- A new book looking at the history and effect on maize research in West and Central Africa reveals it is among the best spent funds to achieve poverty reduction. Every million US$ spent on maize research had lifted 35,000 Africans out of poverty, it claims.
Author Arega Alene of the new book "The Economic and Poverty Impacts of Maize Research in West and Central Africa" analyses three and half decades of maize research in African farming communities and he is finding big benefits.
A multi-country study in agricultural economics, the new book documents the significant role international maize research plays in reducing poverty. It finds that since the mid-1990s, "more than one million people per year have escaped poverty through the adoption of new maize varieties."
"Key economic benefits from maize research are primarily the result of the productivity gains farmers experience after adopting modern varieties," Dr Alene finds. While notably scant prior to the 1980s, the percentage modern varieties (MVs) adapted to the local environments by farmers in West and Central African maize areas grew from 5 percent in the 1970s to 60 percent in 2005.
The study results suggest that "without research to maintain or increase maize yields, poverty in the region would be substantially worse," Mr Alene indicates.
Dr Alene, currently working as a researcher at the International Institute of Tropical Agriculture (IITA), states an example from West and Central Africa. "For every US$ 1 million invested in this type of research, at least 35,000 people were lifted out of poverty," his calculations had demonstrated.
The author further examines the relationship between variety performance and adoption patterns to estimate the benefits of maize research in West and Central Africa during the past three and half decades. Results were drawn from multiple surveys of research conducted between 1981 and 2005 by IITA and other research institutes. Social rates of return on public investments in maize research in the region were also found to be "considerable".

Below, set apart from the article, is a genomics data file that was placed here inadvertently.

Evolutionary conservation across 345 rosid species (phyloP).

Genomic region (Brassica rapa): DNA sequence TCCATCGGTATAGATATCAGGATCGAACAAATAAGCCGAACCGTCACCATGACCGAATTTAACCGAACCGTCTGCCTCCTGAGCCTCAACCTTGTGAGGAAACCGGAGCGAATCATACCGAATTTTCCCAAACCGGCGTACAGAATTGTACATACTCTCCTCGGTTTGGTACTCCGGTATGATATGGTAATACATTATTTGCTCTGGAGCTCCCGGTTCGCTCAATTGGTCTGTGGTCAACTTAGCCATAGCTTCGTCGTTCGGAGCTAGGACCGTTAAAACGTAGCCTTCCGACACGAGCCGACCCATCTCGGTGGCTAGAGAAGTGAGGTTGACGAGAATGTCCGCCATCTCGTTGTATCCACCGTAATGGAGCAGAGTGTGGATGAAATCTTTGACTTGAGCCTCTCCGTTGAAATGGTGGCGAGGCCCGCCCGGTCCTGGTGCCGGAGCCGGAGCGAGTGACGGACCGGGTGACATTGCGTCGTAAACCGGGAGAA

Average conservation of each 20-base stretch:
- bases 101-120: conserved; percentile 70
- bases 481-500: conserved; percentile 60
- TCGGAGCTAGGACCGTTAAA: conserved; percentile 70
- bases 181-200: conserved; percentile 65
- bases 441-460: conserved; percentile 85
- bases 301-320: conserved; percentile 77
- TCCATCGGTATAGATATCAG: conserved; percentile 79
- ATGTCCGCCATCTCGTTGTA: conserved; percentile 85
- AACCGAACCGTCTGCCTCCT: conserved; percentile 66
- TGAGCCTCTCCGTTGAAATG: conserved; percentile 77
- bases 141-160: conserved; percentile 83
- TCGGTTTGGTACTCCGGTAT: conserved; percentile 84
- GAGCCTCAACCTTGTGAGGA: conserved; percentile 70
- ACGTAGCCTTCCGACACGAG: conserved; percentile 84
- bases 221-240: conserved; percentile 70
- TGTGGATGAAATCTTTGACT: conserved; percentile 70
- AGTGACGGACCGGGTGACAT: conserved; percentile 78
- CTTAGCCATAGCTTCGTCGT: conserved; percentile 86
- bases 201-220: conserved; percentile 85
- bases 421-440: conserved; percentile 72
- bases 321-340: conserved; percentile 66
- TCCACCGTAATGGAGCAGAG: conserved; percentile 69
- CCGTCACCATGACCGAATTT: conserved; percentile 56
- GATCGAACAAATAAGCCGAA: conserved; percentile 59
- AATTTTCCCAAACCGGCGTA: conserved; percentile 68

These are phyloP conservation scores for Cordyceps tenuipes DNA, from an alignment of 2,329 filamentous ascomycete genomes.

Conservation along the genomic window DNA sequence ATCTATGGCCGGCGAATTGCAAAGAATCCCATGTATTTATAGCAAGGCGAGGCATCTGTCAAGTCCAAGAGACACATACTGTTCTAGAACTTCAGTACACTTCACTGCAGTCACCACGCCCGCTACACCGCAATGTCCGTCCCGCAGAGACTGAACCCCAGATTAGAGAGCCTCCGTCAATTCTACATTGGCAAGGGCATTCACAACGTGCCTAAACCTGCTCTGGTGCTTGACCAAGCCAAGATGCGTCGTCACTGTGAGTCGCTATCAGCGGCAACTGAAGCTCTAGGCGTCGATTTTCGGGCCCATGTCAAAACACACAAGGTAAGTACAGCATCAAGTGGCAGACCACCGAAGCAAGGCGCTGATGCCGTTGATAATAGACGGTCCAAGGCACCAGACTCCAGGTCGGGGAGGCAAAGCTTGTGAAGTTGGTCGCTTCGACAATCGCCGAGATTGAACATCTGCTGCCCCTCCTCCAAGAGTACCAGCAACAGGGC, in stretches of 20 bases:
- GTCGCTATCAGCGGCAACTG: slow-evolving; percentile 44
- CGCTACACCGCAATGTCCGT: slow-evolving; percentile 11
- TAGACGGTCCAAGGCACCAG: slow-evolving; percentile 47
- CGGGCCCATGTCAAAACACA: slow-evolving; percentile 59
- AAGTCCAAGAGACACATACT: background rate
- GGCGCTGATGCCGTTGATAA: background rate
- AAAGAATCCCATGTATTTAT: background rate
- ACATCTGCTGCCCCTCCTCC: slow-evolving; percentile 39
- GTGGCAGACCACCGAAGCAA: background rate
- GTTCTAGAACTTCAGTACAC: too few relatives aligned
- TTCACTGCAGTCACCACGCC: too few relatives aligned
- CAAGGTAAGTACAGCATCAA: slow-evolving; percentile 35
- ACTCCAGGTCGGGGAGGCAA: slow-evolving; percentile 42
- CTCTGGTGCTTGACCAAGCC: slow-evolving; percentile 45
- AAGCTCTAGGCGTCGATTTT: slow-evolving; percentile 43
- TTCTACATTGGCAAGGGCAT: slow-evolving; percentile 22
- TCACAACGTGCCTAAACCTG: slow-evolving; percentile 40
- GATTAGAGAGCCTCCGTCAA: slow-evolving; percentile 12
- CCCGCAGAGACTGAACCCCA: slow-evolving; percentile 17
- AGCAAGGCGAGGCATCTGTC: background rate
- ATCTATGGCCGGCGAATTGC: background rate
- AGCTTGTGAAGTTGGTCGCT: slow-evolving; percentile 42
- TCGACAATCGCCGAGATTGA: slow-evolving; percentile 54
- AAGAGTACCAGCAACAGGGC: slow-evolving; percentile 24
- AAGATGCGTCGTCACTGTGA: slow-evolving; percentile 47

The countries surveyed account for about 85 percent of the total maize production in the region. Questionnaire surveys were conducted with managers, breeders, economists, and representatives of maize research institutes and seed production agencies.
Mr Alene concludes that "more must be done to enhance the impact of maize research. Affordability and accessibility for farmers to various complementary inputs, such as improved seed and fertilizer, are critical factors for sustainable poverty reduction," he holds.
While his study only covers research in maize and its efficiency in reducing poverty, several other recent studies have indicated that research in tropical agriculture - a much neglected area so far - generally have a great impact in developing countries.
Especially research in rice varieties adapted to African conditions have benefited from this new knowledge, but investments in such results still lags very far behind research to improve agricultural products grown in temperate zones.
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